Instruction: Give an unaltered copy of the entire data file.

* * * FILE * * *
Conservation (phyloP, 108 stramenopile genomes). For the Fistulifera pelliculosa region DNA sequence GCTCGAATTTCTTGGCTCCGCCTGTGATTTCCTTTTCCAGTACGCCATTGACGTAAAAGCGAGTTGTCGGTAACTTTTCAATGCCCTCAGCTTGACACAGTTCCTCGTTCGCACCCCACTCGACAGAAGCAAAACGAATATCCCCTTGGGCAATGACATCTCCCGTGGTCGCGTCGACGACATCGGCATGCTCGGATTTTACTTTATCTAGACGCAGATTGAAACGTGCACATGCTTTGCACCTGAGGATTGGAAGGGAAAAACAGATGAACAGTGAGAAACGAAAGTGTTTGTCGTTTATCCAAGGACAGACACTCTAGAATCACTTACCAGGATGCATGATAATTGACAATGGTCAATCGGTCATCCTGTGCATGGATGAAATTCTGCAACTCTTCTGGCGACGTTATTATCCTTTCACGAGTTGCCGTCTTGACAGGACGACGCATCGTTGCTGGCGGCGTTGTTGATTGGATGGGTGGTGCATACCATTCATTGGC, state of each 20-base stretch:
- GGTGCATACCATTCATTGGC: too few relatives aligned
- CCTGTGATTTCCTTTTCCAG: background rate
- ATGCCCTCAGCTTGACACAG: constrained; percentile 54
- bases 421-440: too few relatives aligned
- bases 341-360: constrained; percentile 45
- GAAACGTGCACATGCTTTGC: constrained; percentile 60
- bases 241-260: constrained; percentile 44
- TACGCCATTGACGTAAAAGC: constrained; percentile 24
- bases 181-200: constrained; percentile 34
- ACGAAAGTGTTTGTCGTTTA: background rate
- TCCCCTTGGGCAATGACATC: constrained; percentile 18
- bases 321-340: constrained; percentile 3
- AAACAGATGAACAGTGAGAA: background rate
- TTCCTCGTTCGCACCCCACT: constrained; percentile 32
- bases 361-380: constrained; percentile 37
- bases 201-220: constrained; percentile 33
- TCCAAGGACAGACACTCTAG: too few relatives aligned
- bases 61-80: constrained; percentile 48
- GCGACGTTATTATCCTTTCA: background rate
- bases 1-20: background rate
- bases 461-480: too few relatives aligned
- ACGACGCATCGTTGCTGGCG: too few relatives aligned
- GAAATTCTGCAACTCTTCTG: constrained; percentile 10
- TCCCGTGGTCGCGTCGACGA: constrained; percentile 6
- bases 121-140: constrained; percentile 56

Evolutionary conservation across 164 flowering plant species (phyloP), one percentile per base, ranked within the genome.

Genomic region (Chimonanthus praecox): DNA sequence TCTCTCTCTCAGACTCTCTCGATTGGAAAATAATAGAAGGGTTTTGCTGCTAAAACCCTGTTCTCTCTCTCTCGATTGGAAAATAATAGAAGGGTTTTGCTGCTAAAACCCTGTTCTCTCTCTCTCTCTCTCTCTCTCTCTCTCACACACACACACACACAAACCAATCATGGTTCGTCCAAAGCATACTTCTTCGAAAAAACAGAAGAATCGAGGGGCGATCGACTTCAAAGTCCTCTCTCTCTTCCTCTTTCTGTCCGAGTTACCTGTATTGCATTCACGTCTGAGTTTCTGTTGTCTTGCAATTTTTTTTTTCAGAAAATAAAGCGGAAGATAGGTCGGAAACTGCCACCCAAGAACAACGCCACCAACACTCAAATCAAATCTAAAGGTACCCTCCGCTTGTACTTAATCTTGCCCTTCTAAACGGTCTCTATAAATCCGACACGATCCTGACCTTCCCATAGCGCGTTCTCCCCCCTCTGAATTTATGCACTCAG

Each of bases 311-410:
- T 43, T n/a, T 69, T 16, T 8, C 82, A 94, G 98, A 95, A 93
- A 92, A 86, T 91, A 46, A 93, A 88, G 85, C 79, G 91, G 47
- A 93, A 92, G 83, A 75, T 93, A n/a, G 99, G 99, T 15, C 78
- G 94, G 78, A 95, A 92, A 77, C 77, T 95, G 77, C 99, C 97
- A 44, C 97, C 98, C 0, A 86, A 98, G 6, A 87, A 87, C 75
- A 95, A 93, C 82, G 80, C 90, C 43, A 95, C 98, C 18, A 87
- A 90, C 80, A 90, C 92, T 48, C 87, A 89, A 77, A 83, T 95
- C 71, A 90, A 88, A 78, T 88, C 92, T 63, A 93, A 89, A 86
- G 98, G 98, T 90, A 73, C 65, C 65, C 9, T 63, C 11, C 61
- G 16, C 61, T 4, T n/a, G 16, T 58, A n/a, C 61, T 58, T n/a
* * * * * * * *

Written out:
Conservation (phyloP, 108 stramenopile genomes). For the Fistulifera pelliculosa region DNA sequence GCTCGAATTTCTTGGCTCCGCCTGTGATTTCCTTTTCCAGTACGCCATTGACGTAAAAGCGAGTTGTCGGTAACTTTTCAATGCCCTCAGCTTGACACAGTTCCTCGTTCGCACCCCACTCGACAGAAGCAAAACGAATATCCCCTTGGGCAATGACATCTCCCGTGGTCGCGTCGACGACATCGGCATGCTCGGATTTTACTTTATCTAGACGCAGATTGAAACGTGCACATGCTTTGCACCTGAGGATTGGAAGGGAAAAACAGATGAACAGTGAGAAACGAAAGTGTTTGTCGTTTATCCAAGGACAGACACTCTAGAATCACTTACCAGGATGCATGATAATTGACAATGGTCAATCGGTCATCCTGTGCATGGATGAAATTCTGCAACTCTTCTGGCGACGTTATTATCCTTTCACGAGTTGCCGTCTTGACAGGACGACGCATCGTTGCTGGCGGCGTTGTTGATTGGATGGGTGGTGCATACCATTCATTGGC, state of each 20-base stretch:
- GGTGCATACCATTCATTGGC: too few relatives aligned
- CCTGTGATTTCCTTTTCCAG: background rate
- ATGCCCTCAGCTTGACACAG: constrained; percentile 54
- bases 421-440: too few relatives aligned
- bases 341-360: constrained; percentile 45
- GAAACGTGCACATGCTTTGC: constrained; percentile 60
- bases 241-260: constrained; percentile 44
- TACGCCATTGACGTAAAAGC: constrained; percentile 24
- bases 181-200: constrained; percentile 34
- ACGAAAGTGTTTGTCGTTTA: background rate
- TCCCCTTGGGCAATGACATC: constrained; percentile 18
- bases 321-340: constrained; percentile 3
- AAACAGATGAACAGTGAGAA: background rate
- TTCCTCGTTCGCACCCCACT: constrained; percentile 32
- bases 361-380: constrained; percentile 37
- bases 201-220: constrained; percentile 33
- TCCAAGGACAGACACTCTAG: too few relatives aligned
- bases 61-80: constrained; percentile 48
- GCGACGTTATTATCCTTTCA: background rate
- bases 1-20: background rate
- bases 461-480: too few relatives aligned
- ACGACGCATCGTTGCTGGCG: too few relatives aligned
- GAAATTCTGCAACTCTTCTG: constrained; percentile 10
- TCCCGTGGTCGCGTCGACGA: constrained; percentile 6
- bases 121-140: constrained; percentile 56

Evolutionary conservation across 164 flowering plant species (phyloP), one percentile per base, ranked within the genome.

Genomic region (Chimonanthus praecox): DNA sequence TCTCTCTCTCAGACTCTCTCGATTGGAAAATAATAGAAGGGTTTTGCTGCTAAAACCCTGTTCTCTCTCTCTCGATTGGAAAATAATAGAAGGGTTTTGCTGCTAAAACCCTGTTCTCTCTCTCTCTCTCTCTCTCTCTCTCTCACACACACACACACACAAACCAATCATGGTTCGTCCAAAGCATACTTCTTCGAAAAAACAGAAGAATCGAGGGGCGATCGACTTCAAAGTCCTCTCTCTCTTCCTCTTTCTGTCCGAGTTACCTGTATTGCATTCACGTCTGAGTTTCTGTTGTCTTGCAATTTTTTTTTTCAGAAAATAAAGCGGAAGATAGGTCGGAAACTGCCACCCAAGAACAACGCCACCAACACTCAAATCAAATCTAAAGGTACCCTCCGCTTGTACTTAATCTTGCCCTTCTAAACGGTCTCTATAAATCCGACACGATCCTGACCTTCCCATAGCGCGTTCTCCCCCCTCTGAATTTATGCACTCAG

Each of bases 311-410:
- T 43, T n/a, T 69, T 16, T 8, C 82, A 94, G 98, A 95, A 93
- A 92, A 86, T 91, A 46, A 93, A 88, G 85, C 79, G 91, G 47
- A 93, A 92, G 83, A 75, T 93, A n/a, G 99, G 99, T 15, C 78
- G 94, G 78, A 95, A 92, A 77, C 77, T 95, G 77, C 99, C 97
- A 44, C 97, C 98, C 0, A 86, A 98, G 6, A 87, A 87, C 75
- A 95, A 93, C 82, G 80, C 90, C 43, A 95, C 98, C 18, A 87
- A 90, C 80, A 90, C 92, T 48, C 87, A 89, A 77, A 83, T 95
- C 71, A 90, A 88, A 78, T 88, C 92, T 63, A 93, A 89, A 86
- G 98, G 98, T 90, A 73, C 65, C 65, C 9, T 63, C 11, C 61
- G 16, C 61, T 4, T n/a, G 16, T 58, A n/a, C 61, T 58, T n/a